Report and Recommendations by
Warrant Officer Godwin, Adjutant S.L. IV.
Warrant Officer Clarke, V.R. R.A.F. 959892.
Warrant Officer Clarke was British Camp Leader and Man of Confidence at Stalag Luft IV. Before this time he had rendered valuable service as Compound Leader at Stalag Luft VI. He regarded his duties seriously at all times, never admitting defeat when anything was to be gained and his diplomatic handling of Germans was reason for his many successful victories in the cause of Ps.O.W.
I wish to record here three outstanding examples of the work of Warrant Officer Clarke.
Evacuation from Stalag Luft VI to Stalag Luft IV
15th July, 1944 to 19th July, 1944.
Some two thousand P.O.W. were required to crowd into the holds of a small tramp steamer for the journey from Memel to Swinemunde. This number included all the patients and most of the medical staff ex-Luft VI, and the German Officer in charge of the transport refused to allow these patients to stay on deck. After several stormy interviews with this officer, the Captain of the ship and two members of the Gestapo, Clarke obtained permission for these people to stay above. He also obtained permission for four, one himself, to remain above for the purpose of servicing the men in the holds.
At sea Warrant Officer Clarke did not rest during the four days and three nights of travel. By gaining the sympathy of the Captain of the Ship and playing him off against the transport officer he was able, on the first day out, to break down the rigid control with the result that men from the holds were allowed to visit the deck for small periods of time during the daylight hours. The transport officer, Prussian and extremely arrogant, made a point of hounding and humiliating Warrant Officer Clarke at every possible opportunity but Clarke was more than equal to it and succeeded in organising medical parades, rations, hot water and brews. He spent as much time as he could in the holds talking with those who needed 'pepping up.'
Stalag Luft IV
Forced run of some 4½ kilos from railway siding to Camp.
At Stalag Luft IV Warrant Officer Clarke's experience and remarkable organising abilities were responsible for turning a particularly 'tough' camp into a smooth-running one for the Prisoners of War.
After a forced run with kit on 19th July, 1944, of some four and a half kilometres during which many prisoners were wounded by bayonet thrusts and/or clubbed with rifles, and/or bitten by dogs, and during the next days when the prisoners were robbed of kit and personal valuables, Warrant Officer Clarke left no stone unturned until a comprehensive report had been prepared and forwarded to the competent authorities by the quickest and surest means at his disposal. This work was completed despite threats; on two occasions he was threatened that he would be handed over to the Gestapo.
Stalag Luft IV held a majority of American airmen, there being a total strength of 9,500 at 29th December, 1944, of which only 880 were British. The treatment of prisoners was the same for both nationalities, and the American and British Camp Leaders had a joint administration for the internal affairs of the Camp. Arriving at this camp in July, 1944, it was found that the Germans ran it entirely as they wanted to and their way was pretty tough for the P.O.W. The Camp strength was then some 4,000. Warrant Officer Clarke set to work immediately upon arrival and by December, 1944 one would not recognise it as the same Camp inasmuch as internal organisation machinery by the P.O.W. was running smoothly in all its departments and the Germans respected the rights of the P.O.W. within the Camp. Warrant Officer Clarke was a great power behind these changes, his advice was sought after and acted upon by the American Man of Confidence.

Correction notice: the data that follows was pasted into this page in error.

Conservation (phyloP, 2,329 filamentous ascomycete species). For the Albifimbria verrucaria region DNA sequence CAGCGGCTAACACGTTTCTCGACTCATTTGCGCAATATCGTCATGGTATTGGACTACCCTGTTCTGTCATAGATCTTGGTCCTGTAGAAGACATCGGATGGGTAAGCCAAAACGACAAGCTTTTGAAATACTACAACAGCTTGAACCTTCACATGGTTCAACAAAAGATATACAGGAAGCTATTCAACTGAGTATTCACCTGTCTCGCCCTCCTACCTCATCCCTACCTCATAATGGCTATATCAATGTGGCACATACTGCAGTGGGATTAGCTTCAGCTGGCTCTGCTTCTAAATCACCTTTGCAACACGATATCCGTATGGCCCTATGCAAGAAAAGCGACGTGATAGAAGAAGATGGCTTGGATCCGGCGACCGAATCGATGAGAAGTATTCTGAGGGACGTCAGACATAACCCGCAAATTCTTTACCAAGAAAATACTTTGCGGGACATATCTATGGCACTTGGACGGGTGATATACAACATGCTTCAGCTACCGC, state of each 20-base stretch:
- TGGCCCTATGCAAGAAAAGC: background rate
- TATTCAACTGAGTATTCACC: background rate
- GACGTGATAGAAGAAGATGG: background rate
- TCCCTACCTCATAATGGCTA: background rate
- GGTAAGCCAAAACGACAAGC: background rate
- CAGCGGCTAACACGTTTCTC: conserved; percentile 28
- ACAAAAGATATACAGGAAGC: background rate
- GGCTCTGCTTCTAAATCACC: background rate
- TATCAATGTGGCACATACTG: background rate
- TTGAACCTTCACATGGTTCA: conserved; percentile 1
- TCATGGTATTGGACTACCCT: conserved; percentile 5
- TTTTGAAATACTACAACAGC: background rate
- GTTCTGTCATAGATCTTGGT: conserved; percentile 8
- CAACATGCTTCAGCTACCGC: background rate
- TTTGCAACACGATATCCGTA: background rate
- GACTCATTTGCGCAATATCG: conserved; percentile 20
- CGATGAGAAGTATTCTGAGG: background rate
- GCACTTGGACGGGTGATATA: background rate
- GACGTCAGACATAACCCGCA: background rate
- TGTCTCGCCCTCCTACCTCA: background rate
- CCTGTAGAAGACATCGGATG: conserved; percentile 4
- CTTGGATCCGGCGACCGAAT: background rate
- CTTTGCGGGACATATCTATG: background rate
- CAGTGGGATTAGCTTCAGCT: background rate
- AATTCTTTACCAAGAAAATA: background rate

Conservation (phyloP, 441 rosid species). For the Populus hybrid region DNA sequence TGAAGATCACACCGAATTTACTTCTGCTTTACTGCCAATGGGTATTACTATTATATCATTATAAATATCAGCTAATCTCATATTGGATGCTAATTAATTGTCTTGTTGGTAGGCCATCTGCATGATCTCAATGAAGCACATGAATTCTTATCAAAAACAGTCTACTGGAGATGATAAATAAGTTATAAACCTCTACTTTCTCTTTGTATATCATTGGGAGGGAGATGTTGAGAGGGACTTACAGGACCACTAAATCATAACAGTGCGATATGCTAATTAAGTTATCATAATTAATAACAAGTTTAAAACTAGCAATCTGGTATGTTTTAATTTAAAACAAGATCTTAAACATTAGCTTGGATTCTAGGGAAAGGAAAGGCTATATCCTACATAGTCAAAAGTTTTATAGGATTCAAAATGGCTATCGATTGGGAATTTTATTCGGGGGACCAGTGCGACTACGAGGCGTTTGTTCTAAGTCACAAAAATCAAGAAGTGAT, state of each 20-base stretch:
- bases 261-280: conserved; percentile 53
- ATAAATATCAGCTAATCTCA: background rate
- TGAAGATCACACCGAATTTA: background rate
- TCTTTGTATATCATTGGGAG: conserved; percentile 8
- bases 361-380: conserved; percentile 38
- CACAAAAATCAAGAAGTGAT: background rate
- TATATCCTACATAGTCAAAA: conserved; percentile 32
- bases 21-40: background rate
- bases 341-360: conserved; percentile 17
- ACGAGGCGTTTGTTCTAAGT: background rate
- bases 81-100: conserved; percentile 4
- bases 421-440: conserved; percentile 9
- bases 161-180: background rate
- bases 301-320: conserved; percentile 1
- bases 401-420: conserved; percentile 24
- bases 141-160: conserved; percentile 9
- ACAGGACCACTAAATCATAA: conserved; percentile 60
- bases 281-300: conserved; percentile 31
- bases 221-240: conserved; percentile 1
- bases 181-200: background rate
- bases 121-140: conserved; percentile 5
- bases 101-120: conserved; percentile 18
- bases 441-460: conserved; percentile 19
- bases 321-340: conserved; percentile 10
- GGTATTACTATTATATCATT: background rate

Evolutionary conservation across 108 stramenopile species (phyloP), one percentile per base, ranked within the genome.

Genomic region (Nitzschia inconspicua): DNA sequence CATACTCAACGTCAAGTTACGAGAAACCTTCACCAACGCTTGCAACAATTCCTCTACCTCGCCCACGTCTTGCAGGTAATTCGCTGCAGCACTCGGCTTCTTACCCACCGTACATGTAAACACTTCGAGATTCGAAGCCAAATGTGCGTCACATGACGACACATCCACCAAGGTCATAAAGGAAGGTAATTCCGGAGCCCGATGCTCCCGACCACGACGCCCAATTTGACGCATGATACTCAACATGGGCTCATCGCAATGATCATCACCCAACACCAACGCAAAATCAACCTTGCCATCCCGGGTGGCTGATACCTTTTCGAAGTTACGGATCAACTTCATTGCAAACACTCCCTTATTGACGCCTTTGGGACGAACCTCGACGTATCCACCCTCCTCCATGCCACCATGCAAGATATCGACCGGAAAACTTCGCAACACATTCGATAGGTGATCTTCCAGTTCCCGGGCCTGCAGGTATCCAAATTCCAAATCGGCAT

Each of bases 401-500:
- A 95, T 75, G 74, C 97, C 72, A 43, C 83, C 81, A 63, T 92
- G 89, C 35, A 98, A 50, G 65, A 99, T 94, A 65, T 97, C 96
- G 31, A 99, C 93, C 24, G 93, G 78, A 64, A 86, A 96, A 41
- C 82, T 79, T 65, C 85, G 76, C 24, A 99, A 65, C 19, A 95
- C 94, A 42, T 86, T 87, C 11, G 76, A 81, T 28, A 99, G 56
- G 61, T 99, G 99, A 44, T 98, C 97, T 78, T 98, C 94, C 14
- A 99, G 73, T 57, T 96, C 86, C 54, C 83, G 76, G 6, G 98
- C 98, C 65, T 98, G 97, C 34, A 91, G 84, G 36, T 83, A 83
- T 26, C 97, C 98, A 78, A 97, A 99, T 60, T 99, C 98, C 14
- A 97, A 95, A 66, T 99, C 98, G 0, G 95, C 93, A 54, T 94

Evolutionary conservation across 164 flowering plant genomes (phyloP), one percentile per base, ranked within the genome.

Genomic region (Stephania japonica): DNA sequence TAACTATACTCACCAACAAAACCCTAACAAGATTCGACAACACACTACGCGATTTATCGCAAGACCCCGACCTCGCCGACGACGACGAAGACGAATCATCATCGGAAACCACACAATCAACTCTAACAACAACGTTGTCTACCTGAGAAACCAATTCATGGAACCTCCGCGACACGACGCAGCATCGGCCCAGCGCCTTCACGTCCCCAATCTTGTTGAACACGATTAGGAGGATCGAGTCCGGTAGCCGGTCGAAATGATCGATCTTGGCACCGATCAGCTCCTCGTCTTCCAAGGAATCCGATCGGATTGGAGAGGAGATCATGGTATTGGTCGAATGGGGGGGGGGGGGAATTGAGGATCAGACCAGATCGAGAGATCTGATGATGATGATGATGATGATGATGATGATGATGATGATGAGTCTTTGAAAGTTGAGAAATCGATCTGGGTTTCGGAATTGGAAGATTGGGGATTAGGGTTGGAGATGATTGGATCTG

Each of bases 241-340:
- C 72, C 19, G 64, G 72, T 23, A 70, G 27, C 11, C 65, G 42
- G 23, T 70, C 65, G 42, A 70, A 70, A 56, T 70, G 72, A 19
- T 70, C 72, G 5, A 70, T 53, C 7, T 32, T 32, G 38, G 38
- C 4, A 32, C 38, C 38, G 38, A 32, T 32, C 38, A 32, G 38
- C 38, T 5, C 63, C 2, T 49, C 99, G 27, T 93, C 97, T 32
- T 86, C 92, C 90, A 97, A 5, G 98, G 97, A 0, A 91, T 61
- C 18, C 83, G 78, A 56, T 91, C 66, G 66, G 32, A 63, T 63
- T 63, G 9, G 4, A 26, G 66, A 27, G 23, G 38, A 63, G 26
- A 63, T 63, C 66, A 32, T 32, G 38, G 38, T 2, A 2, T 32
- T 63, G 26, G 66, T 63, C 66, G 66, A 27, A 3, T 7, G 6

Evacuation of Stalag Luft IV
During the march which started from Stalag IV on February 6th 1945 and lasting 51 days, Warrant Officer Clarke's remarkable vitality enabled him to visit the different marching groups frequently, arrange transport for the sick, chase up German food rations, buy food supplies from private sources, contact Red Cross supplies etc., B.B.C. news was given out daily as it had been at the Camp. He carried his kit-pack always and when asked about it he would reply that by doing so another sick man could ride. His diplomatic handling of the Germans was keenly missed when he was forced to leave the march during his serious illness.
In conclusion I may add that Warrant Officer Clarke never knew 'office hours' in Camp, anyone could call on him at any time and did. He was always ready to help and advise P.O.W. in Service or personal matters. He carried out his obligations to the various Aid Societies and the Protecting Power with his usual punctuality. He was the most popular figure at Stalag Luft IV and enjoyed doing his duty for the P.O.W.
Sgd. G. GODWIN W/O.
The following British Prisoners of War suffered injuries following a strafe raid at Camin 22nd April 1945 and were removed to Stalag IIE, Schwerin.
BOYLE, James, I.
BUTLIN, Alfred, J.
EVERY, David, J.
FRY, Douglas, R.
GOODEY, Stanley, G.
GOSNEY, Kenneth, A.
HUGHES, Patrick, J.
JONES, Charles, W.
NEWHOUSE, Douglas, E.
RAMSDEN, Samuel S.
SCHOFIELD, Alan, H.
SUTTON, Richard, T.
WILCOX-JONES, Claud, D.
(Sgd.) G. Godwin W/O.